- If you were spectating a console level performance (XBox X or PS4 Pro), you'll be disappointed. As per AMD's own documentation, the R7 4750G GPU is barely faster (~10%) than the older R5 3400G;
                - The difference in performance between the quad-core R3 and the octa-core R7 is more or less 10 FPS on most games;
                - Comparing with entry level discrete cards, they are about the same performance of a GT1030 or a RX 550;
                - It is clear that Renoir was about performance per watt, since the Vega GPU got reduced in size and overclocked. The marginal gain in performance can be attributed to IPC gains on the Zen 2 CPU compared to Zen+ from the older generation;
                - Gains in overclocking and memory speed above 3200 are minimal.
                That performance is exactly about what I was expecting. I think they'll be great little buggers for desktops since the APU portion looks to be plenty capable of running desktop environments and most day-to-day applications so we can slap in a better GPU, possibly in conjunction with a VM, to run our more intensive applications in a safe and secure environment. And, yes, I'm thinking games there, but moving the Game Clients and other programs possibly tied to credit card/bank information into a safe and secure environment is a big part of computing from VMs. Plus that setup allows the ability to use less power since we'd only be using the power-hungry GPU when we need it instead of all the time. And when native and for the games that support it, DX12 and Vulkan have those multi-GPU modes so maybe the APU+GPU could be better than just the GPU...we all know how that wishful thinking usually goes, but it's worth mentioning none-the-less.

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                • #9
                  Originally posted by Danny3 View Post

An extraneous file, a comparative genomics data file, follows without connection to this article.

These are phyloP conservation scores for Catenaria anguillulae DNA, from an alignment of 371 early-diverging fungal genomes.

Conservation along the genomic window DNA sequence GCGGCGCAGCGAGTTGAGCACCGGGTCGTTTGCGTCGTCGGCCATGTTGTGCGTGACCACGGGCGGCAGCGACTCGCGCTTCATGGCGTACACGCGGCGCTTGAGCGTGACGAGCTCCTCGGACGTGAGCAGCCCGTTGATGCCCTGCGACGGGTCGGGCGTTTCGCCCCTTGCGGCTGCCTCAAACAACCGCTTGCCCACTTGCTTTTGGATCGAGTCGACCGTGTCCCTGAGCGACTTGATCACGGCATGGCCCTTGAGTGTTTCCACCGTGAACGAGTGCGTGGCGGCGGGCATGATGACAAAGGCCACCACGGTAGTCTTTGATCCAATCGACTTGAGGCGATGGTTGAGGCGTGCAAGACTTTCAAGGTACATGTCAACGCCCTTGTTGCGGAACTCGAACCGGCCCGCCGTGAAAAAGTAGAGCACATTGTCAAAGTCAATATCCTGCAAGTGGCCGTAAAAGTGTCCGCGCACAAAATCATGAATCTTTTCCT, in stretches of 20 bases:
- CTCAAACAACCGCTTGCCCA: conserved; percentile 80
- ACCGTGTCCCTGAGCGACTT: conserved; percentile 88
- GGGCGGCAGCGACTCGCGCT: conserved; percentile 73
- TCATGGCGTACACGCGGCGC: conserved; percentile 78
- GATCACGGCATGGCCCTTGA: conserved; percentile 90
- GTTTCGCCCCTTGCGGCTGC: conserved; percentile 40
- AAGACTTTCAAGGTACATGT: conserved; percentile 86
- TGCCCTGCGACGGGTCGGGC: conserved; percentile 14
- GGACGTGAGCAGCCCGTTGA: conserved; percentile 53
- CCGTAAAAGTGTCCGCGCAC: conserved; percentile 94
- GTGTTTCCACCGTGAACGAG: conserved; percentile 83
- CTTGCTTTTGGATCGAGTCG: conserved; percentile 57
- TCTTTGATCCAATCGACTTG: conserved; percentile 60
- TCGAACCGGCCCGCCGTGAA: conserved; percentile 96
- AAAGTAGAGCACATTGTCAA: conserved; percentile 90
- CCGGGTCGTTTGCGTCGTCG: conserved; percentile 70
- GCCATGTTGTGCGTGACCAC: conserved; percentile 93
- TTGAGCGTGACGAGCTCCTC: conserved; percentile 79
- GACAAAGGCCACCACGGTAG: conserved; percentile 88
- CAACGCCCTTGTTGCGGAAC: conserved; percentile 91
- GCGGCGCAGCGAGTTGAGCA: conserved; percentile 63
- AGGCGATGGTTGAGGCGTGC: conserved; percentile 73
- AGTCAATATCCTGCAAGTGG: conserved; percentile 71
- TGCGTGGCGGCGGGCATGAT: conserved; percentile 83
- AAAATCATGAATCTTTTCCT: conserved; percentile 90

Will this be helpful in any way for Linux users or it's for Windows 10 users only ?
                  Its for users that Windows 10 and want Linux in a HyperV environment with Hardware Acceleration. But currently they target OpenCL/Compute Support.

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                  • #10
                    Originally posted by [email protected] View Post
                    Speaking of Mesa, Windows 10 and drivers, the Renoir Pro (Ryzen 4000 series) APUs started to appear on the Asian market by some retailer, despite AMD's intention to only sell those for OEMs.
                    Wow that was fast. To get older gen Ryzen Pro from "secondary" channels like that I had to wait 6 months or so from release.

                    Very good, it means some retailers are seeing the $$$ opportunity and placed an order for trays in bulk before the release. The "we sell only to OEMs" means that they don't provide the box and stuff, and only accept B2B transactions for a relatively large batch of CPU trays, they don't actually care if the buyer is an OEM or a retailer. Once the orders from their "best buddies" (HP, Dell, Lenovo and other major OEMs) are fulfilled, anyway.

                    If you were spectating a console level performance (XBox X or PS4 Pro)
                    In what world can the GPU of a 65W APU compete with the GPU of a 300W playstation 4 pro? I mean, one man can hope, but it wasn't exactly plausible to expect that, the PS4P has like 200W more thermal budget.

                    The CPU is probably miles better though.

                    It is clear that Renoir was about performance per watt,
                    exactly how we like it. The main target for the Ryzen 4000 APUs are slim PCs and small-form-factor devices, as it's supposed to take on Intel in the mini-PC market too.